You could say that our obsession with all things creative started with Ken Robinson and his TED Talk, Do Schools Kill Creativity? It’s been viewed by a staggering 45 million people, which, although a long way short of the 2.8 billion views that this work of art has earned, is nonetheless impressive.
Sir Ken was always on to a winner because we humans tend to love the maverick, whether it’s the twenty-something who abandons college to become a tech billionaire, or the self-taught musical genius, or the sportsperson who becomes a winner despite having a technique that is nowhere to be seen in the coaching manuals. So championing the cause of ‘creatives’ being ground down by school is a no-brainer if you want to have a TED hit.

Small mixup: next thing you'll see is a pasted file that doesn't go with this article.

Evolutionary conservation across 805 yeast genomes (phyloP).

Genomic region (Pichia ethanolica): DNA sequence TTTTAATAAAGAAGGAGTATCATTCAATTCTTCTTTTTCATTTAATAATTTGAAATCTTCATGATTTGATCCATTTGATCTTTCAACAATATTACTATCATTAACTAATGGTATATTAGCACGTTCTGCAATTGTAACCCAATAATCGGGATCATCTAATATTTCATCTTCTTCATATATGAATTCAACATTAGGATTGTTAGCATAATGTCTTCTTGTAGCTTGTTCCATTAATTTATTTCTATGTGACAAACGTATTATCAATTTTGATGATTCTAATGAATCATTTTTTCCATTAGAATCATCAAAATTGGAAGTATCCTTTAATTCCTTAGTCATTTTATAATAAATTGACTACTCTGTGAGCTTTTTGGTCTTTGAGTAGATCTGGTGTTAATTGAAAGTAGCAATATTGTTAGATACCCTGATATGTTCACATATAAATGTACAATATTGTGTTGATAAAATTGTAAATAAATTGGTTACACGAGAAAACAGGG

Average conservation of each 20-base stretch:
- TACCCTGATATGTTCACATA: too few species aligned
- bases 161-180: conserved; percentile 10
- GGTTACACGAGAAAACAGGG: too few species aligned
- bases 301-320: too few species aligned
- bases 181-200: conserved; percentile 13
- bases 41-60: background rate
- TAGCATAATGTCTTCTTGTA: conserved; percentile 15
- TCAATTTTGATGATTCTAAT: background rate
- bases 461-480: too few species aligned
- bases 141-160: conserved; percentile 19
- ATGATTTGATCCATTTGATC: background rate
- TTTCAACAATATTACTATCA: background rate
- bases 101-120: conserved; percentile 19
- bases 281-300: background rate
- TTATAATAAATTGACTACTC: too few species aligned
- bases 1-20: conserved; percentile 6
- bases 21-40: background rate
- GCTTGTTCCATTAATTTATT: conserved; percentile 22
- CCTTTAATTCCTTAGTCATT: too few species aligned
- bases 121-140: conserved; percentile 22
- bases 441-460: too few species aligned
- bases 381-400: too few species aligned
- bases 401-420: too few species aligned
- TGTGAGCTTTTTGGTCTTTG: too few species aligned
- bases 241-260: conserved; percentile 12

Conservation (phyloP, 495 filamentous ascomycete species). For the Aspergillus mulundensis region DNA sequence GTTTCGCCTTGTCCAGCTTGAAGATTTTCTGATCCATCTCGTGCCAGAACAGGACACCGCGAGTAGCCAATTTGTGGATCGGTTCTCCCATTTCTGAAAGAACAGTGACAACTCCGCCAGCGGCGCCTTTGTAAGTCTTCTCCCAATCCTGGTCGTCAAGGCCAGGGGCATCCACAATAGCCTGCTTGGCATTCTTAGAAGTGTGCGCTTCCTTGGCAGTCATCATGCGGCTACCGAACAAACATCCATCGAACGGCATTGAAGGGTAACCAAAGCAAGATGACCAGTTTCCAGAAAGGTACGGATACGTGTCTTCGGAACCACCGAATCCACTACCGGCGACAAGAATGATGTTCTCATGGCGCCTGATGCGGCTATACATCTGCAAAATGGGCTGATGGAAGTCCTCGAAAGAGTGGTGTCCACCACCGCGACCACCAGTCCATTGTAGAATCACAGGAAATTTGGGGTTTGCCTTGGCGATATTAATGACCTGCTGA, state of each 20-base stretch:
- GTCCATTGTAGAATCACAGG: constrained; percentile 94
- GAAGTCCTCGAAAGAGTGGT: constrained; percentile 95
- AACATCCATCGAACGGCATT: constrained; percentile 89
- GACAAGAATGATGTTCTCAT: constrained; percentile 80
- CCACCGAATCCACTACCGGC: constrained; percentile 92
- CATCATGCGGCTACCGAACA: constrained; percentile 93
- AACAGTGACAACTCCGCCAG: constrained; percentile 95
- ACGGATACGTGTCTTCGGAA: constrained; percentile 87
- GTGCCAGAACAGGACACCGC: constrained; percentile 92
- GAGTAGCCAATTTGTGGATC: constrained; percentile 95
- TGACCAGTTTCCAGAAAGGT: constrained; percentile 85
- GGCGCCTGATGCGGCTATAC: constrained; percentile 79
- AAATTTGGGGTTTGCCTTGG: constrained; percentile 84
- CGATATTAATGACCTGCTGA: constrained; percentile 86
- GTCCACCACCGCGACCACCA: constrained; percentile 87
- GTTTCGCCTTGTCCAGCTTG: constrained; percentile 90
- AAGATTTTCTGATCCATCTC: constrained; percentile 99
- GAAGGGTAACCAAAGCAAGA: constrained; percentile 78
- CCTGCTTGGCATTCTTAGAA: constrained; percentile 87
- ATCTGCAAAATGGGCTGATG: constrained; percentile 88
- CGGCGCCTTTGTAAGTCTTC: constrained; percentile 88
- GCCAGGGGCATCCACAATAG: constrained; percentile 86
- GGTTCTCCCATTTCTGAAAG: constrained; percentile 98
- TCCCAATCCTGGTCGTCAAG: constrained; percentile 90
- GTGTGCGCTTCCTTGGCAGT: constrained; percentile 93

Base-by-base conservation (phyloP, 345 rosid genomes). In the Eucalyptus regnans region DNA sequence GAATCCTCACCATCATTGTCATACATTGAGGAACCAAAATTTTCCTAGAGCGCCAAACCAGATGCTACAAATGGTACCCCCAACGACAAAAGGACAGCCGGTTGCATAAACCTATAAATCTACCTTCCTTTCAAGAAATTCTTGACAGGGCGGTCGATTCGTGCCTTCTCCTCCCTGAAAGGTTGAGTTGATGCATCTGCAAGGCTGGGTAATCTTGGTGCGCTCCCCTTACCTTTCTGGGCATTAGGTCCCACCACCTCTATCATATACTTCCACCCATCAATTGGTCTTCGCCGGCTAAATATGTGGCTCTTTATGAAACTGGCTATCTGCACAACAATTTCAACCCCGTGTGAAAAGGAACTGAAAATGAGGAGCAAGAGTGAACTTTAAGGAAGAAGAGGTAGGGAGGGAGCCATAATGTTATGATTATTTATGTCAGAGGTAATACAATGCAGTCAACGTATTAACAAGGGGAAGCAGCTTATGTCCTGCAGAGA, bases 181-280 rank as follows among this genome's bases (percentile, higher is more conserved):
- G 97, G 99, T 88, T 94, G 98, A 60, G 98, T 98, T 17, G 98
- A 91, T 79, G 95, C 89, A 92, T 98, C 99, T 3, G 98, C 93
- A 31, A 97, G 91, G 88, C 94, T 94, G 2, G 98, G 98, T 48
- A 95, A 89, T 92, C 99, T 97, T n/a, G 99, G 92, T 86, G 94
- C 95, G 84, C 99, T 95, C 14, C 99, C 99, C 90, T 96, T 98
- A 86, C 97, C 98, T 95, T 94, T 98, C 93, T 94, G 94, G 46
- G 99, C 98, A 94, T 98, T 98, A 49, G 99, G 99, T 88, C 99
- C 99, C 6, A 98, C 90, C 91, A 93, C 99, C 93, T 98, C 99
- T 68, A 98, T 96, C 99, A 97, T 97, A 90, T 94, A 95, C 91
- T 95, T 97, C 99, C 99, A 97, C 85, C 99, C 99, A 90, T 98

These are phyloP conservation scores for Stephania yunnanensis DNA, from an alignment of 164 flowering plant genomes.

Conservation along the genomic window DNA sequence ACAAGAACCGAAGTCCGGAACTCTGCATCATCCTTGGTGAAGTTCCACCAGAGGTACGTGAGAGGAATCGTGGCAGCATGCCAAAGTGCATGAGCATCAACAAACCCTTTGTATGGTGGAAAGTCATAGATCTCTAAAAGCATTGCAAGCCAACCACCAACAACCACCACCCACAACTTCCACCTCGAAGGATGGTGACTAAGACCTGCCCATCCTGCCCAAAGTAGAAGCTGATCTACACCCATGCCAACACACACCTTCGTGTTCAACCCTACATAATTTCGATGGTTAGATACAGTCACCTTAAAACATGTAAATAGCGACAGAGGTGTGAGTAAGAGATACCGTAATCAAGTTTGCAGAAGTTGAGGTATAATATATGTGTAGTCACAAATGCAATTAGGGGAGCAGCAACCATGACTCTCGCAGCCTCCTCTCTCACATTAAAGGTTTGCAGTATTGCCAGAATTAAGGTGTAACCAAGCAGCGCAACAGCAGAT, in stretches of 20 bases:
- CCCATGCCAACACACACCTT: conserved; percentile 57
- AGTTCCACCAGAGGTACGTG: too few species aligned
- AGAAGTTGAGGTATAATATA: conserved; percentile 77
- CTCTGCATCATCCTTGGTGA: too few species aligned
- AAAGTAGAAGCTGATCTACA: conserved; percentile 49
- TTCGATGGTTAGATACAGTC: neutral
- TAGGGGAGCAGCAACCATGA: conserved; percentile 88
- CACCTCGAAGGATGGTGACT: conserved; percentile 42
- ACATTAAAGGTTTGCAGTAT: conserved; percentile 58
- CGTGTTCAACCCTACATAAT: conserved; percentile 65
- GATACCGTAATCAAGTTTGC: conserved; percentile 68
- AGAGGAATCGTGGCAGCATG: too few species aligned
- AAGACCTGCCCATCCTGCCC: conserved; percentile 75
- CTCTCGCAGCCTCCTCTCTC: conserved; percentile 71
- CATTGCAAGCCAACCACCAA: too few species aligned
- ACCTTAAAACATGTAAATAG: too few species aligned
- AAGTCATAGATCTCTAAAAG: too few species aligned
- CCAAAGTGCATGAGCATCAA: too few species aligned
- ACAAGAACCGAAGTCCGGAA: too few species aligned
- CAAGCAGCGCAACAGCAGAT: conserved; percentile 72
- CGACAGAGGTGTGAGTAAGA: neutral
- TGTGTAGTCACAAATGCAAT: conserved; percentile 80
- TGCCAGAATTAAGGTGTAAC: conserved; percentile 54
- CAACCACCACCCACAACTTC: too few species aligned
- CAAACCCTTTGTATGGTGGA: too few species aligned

It was interesting, therefore, to read the results of a survey carried out by the Information Technology and Innovation Foundation (ITIF). They surveyed 923 highly-successful tech innovators in the US. Here’s what they found:
- 55.7% of these innovators had a PhD, 21.8% had a Masters and 19.6% had a bachelor’s degree.
- Over half of the innovators majored in engineering.
- More than half (57%) worked in companies with more than 500 employees while another 12% worked in companies with between 100 and 500 employees.
- They had a median age of 47.
- 46% were immigrants or children of immigrants
So, based on this survey, it is hard to make the case that schools (and universities) kill creativity, at least in the tech domain. If anything, a traditional academic education is a necessary condition for becoming a tech innovator. Of course there are exceptions to this rule but they are rare and that’s what makes them interesting.
So employers, you should employ those first class honours nerds at least if your vision extends beyond the middle of next week.